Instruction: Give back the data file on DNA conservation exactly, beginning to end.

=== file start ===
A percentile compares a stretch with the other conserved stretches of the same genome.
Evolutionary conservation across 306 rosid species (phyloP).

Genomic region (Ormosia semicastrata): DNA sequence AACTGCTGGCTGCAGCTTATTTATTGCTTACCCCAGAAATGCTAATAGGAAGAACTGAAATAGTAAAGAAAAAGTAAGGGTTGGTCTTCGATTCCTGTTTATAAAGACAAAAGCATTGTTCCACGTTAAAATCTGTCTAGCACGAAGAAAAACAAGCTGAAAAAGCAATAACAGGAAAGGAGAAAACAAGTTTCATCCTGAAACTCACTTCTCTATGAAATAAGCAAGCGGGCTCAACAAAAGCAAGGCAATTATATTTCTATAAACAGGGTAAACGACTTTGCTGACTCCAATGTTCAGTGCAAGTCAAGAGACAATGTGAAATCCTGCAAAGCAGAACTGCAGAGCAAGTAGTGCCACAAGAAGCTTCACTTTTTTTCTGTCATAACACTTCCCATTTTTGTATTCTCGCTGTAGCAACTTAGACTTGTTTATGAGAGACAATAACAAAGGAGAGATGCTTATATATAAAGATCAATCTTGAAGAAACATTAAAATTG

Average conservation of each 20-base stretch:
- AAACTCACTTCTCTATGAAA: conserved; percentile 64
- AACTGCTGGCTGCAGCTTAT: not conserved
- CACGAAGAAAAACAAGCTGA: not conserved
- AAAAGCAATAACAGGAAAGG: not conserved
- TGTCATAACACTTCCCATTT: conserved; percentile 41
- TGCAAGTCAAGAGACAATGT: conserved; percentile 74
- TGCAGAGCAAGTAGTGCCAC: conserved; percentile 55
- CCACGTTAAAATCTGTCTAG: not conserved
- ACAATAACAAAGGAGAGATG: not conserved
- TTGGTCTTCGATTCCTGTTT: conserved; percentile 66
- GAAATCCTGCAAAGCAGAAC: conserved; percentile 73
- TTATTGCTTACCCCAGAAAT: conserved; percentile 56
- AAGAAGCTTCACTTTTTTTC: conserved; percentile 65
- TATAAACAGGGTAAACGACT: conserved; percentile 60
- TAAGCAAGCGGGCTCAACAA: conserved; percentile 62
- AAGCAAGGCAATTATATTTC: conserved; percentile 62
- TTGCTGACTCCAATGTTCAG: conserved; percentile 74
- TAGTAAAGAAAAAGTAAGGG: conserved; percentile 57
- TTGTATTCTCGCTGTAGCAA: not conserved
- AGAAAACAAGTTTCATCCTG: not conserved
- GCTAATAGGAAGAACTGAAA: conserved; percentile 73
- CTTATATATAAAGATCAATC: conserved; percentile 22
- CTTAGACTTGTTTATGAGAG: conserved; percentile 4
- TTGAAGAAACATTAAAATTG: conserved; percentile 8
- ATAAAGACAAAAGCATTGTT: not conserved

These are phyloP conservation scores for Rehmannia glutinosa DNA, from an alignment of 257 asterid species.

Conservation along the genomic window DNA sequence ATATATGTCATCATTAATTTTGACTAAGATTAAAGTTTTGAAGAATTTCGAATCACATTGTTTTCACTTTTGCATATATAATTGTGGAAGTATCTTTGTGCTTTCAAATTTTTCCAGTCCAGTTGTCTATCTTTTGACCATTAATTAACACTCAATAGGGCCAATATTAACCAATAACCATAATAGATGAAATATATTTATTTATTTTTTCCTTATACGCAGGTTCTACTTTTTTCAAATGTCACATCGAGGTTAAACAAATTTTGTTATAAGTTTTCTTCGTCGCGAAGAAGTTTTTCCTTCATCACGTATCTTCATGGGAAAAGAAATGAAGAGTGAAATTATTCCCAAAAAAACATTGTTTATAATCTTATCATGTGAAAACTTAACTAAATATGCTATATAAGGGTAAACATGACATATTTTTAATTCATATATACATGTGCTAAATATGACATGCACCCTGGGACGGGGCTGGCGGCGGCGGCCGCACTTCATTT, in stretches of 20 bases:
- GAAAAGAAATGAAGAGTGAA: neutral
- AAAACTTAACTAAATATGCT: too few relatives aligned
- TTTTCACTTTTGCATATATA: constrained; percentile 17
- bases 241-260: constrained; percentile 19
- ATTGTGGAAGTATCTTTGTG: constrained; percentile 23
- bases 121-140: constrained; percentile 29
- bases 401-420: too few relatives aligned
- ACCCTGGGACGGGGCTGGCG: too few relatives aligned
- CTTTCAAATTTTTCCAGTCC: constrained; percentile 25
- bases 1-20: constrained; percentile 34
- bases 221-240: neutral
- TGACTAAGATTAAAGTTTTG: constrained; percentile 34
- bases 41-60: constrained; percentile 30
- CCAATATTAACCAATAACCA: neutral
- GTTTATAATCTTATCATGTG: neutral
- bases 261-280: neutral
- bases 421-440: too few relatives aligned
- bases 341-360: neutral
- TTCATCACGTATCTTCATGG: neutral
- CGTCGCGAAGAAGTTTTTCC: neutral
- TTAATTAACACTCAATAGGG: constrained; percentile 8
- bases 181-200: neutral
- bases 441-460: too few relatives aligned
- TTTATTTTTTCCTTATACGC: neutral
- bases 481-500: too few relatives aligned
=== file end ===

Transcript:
A percentile compares a stretch with the other conserved stretches of the same genome.
Evolutionary conservation across 306 rosid species (phyloP).

Genomic region (Ormosia semicastrata): DNA sequence AACTGCTGGCTGCAGCTTATTTATTGCTTACCCCAGAAATGCTAATAGGAAGAACTGAAATAGTAAAGAAAAAGTAAGGGTTGGTCTTCGATTCCTGTTTATAAAGACAAAAGCATTGTTCCACGTTAAAATCTGTCTAGCACGAAGAAAAACAAGCTGAAAAAGCAATAACAGGAAAGGAGAAAACAAGTTTCATCCTGAAACTCACTTCTCTATGAAATAAGCAAGCGGGCTCAACAAAAGCAAGGCAATTATATTTCTATAAACAGGGTAAACGACTTTGCTGACTCCAATGTTCAGTGCAAGTCAAGAGACAATGTGAAATCCTGCAAAGCAGAACTGCAGAGCAAGTAGTGCCACAAGAAGCTTCACTTTTTTTCTGTCATAACACTTCCCATTTTTGTATTCTCGCTGTAGCAACTTAGACTTGTTTATGAGAGACAATAACAAAGGAGAGATGCTTATATATAAAGATCAATCTTGAAGAAACATTAAAATTG

Average conservation of each 20-base stretch:
- AAACTCACTTCTCTATGAAA: conserved; percentile 64
- AACTGCTGGCTGCAGCTTAT: not conserved
- CACGAAGAAAAACAAGCTGA: not conserved
- AAAAGCAATAACAGGAAAGG: not conserved
- TGTCATAACACTTCCCATTT: conserved; percentile 41
- TGCAAGTCAAGAGACAATGT: conserved; percentile 74
- TGCAGAGCAAGTAGTGCCAC: conserved; percentile 55
- CCACGTTAAAATCTGTCTAG: not conserved
- ACAATAACAAAGGAGAGATG: not conserved
- TTGGTCTTCGATTCCTGTTT: conserved; percentile 66
- GAAATCCTGCAAAGCAGAAC: conserved; percentile 73
- TTATTGCTTACCCCAGAAAT: conserved; percentile 56
- AAGAAGCTTCACTTTTTTTC: conserved; percentile 65
- TATAAACAGGGTAAACGACT: conserved; percentile 60
- TAAGCAAGCGGGCTCAACAA: conserved; percentile 62
- AAGCAAGGCAATTATATTTC: conserved; percentile 62
- TTGCTGACTCCAATGTTCAG: conserved; percentile 74
- TAGTAAAGAAAAAGTAAGGG: conserved; percentile 57
- TTGTATTCTCGCTGTAGCAA: not conserved
- AGAAAACAAGTTTCATCCTG: not conserved
- GCTAATAGGAAGAACTGAAA: conserved; percentile 73
- CTTATATATAAAGATCAATC: conserved; percentile 22
- CTTAGACTTGTTTATGAGAG: conserved; percentile 4
- TTGAAGAAACATTAAAATTG: conserved; percentile 8
- ATAAAGACAAAAGCATTGTT: not conserved

These are phyloP conservation scores for Rehmannia glutinosa DNA, from an alignment of 257 asterid species.

Conservation along the genomic window DNA sequence ATATATGTCATCATTAATTTTGACTAAGATTAAAGTTTTGAAGAATTTCGAATCACATTGTTTTCACTTTTGCATATATAATTGTGGAAGTATCTTTGTGCTTTCAAATTTTTCCAGTCCAGTTGTCTATCTTTTGACCATTAATTAACACTCAATAGGGCCAATATTAACCAATAACCATAATAGATGAAATATATTTATTTATTTTTTCCTTATACGCAGGTTCTACTTTTTTCAAATGTCACATCGAGGTTAAACAAATTTTGTTATAAGTTTTCTTCGTCGCGAAGAAGTTTTTCCTTCATCACGTATCTTCATGGGAAAAGAAATGAAGAGTGAAATTATTCCCAAAAAAACATTGTTTATAATCTTATCATGTGAAAACTTAACTAAATATGCTATATAAGGGTAAACATGACATATTTTTAATTCATATATACATGTGCTAAATATGACATGCACCCTGGGACGGGGCTGGCGGCGGCGGCCGCACTTCATTT, in stretches of 20 bases:
- GAAAAGAAATGAAGAGTGAA: neutral
- AAAACTTAACTAAATATGCT: too few relatives aligned
- TTTTCACTTTTGCATATATA: constrained; percentile 17
- bases 241-260: constrained; percentile 19
- ATTGTGGAAGTATCTTTGTG: constrained; percentile 23
- bases 121-140: constrained; percentile 29
- bases 401-420: too few relatives aligned
- ACCCTGGGACGGGGCTGGCG: too few relatives aligned
- CTTTCAAATTTTTCCAGTCC: constrained; percentile 25
- bases 1-20: constrained; percentile 34
- bases 221-240: neutral
- TGACTAAGATTAAAGTTTTG: constrained; percentile 34
- bases 41-60: constrained; percentile 30
- CCAATATTAACCAATAACCA: neutral
- GTTTATAATCTTATCATGTG: neutral
- bases 261-280: neutral
- bases 421-440: too few relatives aligned
- bases 341-360: neutral
- TTCATCACGTATCTTCATGG: neutral
- CGTCGCGAAGAAGTTTTTCC: neutral
- TTAATTAACACTCAATAGGG: constrained; percentile 8
- bases 181-200: neutral
- bases 441-460: too few relatives aligned
- TTTATTTTTTCCTTATACGC: neutral
- bases 481-500: too few relatives aligned